Phuket Media Watch – Courts in England and Wales relax reporting rules

PHUKET MEDIA WATCH

– World news selected by Gazette editors for Phuket’s international community

Courts in England and Wales to allow journalists to tweet, text and email
Phuket Gazette / Agencies

PHUKET: The head of the judiciary and courts in England and Wales yesterday announced his decision to allow journalists to use e-mail, text messaging and social media while inside courts for the purpose of live reporting.

With journalists increasingly using social networking websites such as Twitter to report news, courts in the UK and around the world have received requests from journalists to be allowed to use mobile devices in courtrooms which are open to the public and are not subject to reporting restrictions.

Lord Chief Justice Igor Judge announced his decision in a ‘practice guidance’ released on Wednesday after consulting with senior judiciary officials. “The Guidance clarifies the use which may be made of live text-based communications, such as mobile email, social media (including Twitter) and internet enabled laptops in and from courts throughout England and Wales,” he said.

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However, while the new guidance is expected to allow journalists to use mobile devices during most public court cases, judges will still be able to ignore the guidance and ban such devices from their court. It also remains prohibited to take photographs in court and use sound recording equipment.

“A fundamental aspect of the proper administration of justice is the principle of open justice,” Judge wrote in the guidance. “Fair and accurate reporting of court proceedings forms part of that principle. The principle is however subject to well-known statutory and discretionary exceptions [such as photography in court and making sound recordings].”

Judge said members of the media will be able to use mobile devices during open court cases without having to make a request. “It is presumed that a representative of the media or a legal commentator using live, text-based communications from court does not pose a danger of interference to the proper administration of justice in the individual case,” he said. “This is because the most obvious purpose of permitting the use of live, text-based communications would be to enable the media to produce fair and accurate reports of the proceedings.”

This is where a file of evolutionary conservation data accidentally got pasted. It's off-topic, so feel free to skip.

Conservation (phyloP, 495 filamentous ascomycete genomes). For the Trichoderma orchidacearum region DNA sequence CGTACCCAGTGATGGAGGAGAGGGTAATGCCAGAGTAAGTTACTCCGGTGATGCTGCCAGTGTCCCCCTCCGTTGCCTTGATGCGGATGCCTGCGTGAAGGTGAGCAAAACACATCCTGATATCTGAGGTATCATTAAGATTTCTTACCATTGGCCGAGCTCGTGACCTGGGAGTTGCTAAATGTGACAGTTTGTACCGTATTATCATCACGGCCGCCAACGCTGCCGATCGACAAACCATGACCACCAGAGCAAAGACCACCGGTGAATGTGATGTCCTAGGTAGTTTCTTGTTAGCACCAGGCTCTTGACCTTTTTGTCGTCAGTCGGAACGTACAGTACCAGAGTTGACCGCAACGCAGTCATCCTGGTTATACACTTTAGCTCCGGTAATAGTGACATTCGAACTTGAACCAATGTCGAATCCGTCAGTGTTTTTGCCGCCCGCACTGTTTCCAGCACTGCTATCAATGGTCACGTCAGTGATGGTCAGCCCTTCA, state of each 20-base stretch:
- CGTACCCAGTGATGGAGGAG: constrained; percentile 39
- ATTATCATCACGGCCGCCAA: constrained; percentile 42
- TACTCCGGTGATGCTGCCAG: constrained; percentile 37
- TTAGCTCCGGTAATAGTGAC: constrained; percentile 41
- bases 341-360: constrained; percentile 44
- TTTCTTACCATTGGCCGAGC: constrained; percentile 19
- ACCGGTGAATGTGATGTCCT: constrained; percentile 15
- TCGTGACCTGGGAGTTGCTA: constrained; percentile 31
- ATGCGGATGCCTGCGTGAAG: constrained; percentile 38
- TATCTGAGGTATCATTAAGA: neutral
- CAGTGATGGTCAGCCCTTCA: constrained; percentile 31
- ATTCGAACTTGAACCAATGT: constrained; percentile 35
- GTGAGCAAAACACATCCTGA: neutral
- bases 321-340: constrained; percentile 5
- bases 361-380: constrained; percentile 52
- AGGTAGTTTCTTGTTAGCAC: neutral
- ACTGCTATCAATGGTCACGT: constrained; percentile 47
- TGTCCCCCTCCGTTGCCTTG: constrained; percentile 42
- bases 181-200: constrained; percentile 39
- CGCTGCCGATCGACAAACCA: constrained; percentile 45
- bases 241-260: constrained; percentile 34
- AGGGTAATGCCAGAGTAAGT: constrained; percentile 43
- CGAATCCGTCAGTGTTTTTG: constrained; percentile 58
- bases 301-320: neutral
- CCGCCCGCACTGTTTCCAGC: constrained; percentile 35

Members of the public, however, will generally not be allowed to use mobile devices unless a formal or informal request has been made to the court. “It may be necessary for the judge to limit live, text-based communications to representatives of the media for journalistic purposes but to disallow its use by the wider public in court,” Judge explained. “That may arise if it is necessary, for example, to limit the number of mobile electronic devices in use at any given time because of the potential for electronic interference with the court’s own sound recording equipment, or because the widespread use of such devices in court may cause a distraction in the proceedings.”

The Lord Chief Justice said he considered concerns that witnesses may be informed of court proceedings before they give evidence. “Without being exhaustive, the danger to the administration of justice is likely to be at its most acute in the context of criminal trails e.g., where witnesses who are out of court may be informed of what has already happened in court and so coached or briefed before they then give evidence, or where information posted on, for instance, Twitter about inadmissible evidence may influence members of a jury,” Judge said. He also said simultaneous reporting from court may distract or worry witnesses.

But, Judge said he believes the use of an ‘unobtrusive, hand held, silent piece of modern equipment’ for the purpose of simultaneous reporting is generally unlikely to interfere with court proceedings. But “permission to use live, text-based communications from court may be withdrawn by the court at any time,” he cautioned.

The courts of Phuket do not currently allow the use of handheld devices for any purpose in a courtroom while the court is in session, and observers, including journalists, are instructed to switch off such devices.

— Phuket Gazette Editors

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